Yes, and…


If you ever took an improv class, you know that your first rule is to live by “Yes, and…”

Person 1: “I’m the president.”

Person 2: “And Twitter is down for maintenance. How do I keep you from nuking North Korea in your boredom!?”

Initiate, agree, escalate. It’s a basic formula you memorize. In theory, it works. Instead of shutting down the ideas of others, we’re encouraged to build on them and create a scene. It’s a great rule to a great art form for a bunch of great dudes looking to play and blow off steam from the workday.

But it’s dangerous to teach it the way I learned it.

My first improv teacher in Chicago taught us to never say no when it comes to “Yes, and…” My first improv teacher in Chicago also lost all of his jobs due to his long history of sexual harassment and abusive, manipulative behavior.

We were never told that we could say no. Improv is an art form that may have been born from a mother, but was spread by her son. And since then, it has been a straight white man’s paradise. The rules are created by these men without consideration for the survival of woman, POC and LGBTQIA.

Because of “yes, and..” I have: been sold on stage as a sex worker to the highest bidder (who bid 10 cents), was physically thrown across a room, had my body grabbed in almost every place imaginable, been kissed because LOL the shock was hilarious, roofied in a scene and dry humped in a full out gang rape scene.

It took a massive wave of rape, sexual harassment and assault for teachers to start using declaimers that “Yes, and…” is allowed to be broken if you feel unsafe. And about a year after that wave, the disclaimers have been forgotten. Or at least I haven’t heard them in a long time. We went from forcing everyone to say yes, to walking on eggshells, and are now in some weird phase where the liberty of saying no is fading away again.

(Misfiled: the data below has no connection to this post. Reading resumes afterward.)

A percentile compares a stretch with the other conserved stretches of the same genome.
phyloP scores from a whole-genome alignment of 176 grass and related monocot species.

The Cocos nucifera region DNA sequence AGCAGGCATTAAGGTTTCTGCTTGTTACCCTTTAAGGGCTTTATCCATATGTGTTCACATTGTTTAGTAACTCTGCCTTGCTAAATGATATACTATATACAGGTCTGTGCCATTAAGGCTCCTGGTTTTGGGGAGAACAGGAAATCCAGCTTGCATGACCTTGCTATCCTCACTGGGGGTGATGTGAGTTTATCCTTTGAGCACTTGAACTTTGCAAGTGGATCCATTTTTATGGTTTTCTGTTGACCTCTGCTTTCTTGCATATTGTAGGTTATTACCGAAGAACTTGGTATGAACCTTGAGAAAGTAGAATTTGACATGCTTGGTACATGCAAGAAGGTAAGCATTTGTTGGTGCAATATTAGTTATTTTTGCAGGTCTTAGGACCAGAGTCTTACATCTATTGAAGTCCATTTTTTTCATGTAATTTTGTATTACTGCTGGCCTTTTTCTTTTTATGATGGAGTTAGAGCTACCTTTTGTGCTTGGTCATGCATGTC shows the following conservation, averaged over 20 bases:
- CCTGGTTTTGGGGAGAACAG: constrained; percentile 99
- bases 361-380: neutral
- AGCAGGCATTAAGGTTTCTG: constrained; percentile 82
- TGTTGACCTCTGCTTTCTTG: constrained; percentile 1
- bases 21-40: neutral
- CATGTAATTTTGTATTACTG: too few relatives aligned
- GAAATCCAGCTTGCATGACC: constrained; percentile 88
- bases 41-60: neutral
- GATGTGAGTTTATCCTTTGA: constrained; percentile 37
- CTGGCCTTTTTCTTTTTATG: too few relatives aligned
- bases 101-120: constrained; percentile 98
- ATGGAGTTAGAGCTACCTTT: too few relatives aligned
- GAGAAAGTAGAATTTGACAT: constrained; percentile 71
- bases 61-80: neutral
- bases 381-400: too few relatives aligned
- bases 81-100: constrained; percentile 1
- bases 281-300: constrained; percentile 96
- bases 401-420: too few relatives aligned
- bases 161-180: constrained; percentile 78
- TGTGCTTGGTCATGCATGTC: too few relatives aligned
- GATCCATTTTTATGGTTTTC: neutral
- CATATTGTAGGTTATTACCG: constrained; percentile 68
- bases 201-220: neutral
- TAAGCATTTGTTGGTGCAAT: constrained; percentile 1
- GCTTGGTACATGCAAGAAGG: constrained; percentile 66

“Yes, and…” empowers straight white men to do whatever they want. It teaches them that their aggressions aren’t going to be met with reluctance. It’s incredibly dangerous for anyone but straight white men.

Yet it’s still being taught the same way I learned it.

I know that like #notallmen, #notallimprovteachers teach it the same way they used it. But a hell of a lot of them do.

I had a teacher who told us that he’s going to flip a shit if he sees one more feminist rant when a man calls her a bitch onstage. That women need to stop being so defensive. He was the same teacher who also confessed that he gave us all nicknames like “hot one, off limits (boyfriend)” and “bitchy looking one”. Oh, and he still teaches.

We need to teach people to say “No” onstage just as much as we teach “Yes, And…” To teach consideration and escalation instead. If I was taught consideration and escalation, I would probably have taken the scene where I was being sold and owned it instead.

“You’re a two cent whore. Anyone willing to bid higher for her?!”

Consider, consider, consider

“Mr. Reilly, comments like that are exactly why management brought you to this workplace harassment class.”

Now I have the power and he feels like shit.

It shouldn’t be up to us to have to react to lines like that, but by teaching us that “yes, and…” isn’t always the answer, at least we’re walking around with a coat of armor. By teaching the entire class to consider and react, you’re letting Creepy Classmate #3 know that his ideas won’t in fact always be supported.

We learn that we have to learn the rules in order to break them, but when the rules are created by a bunch of white college dudes, they need to be revised. This is why I’m no longer accepting “Yes, and…” as the universal rule to improv. Universal rules are never made for the benefit of the minority. While “yes, and…” may be freeing to the average improv bro, it’s dangerous to me. It hurt me way more than it ever helped free my mind.

I’m not here to stroke the egos of improv bros anymore.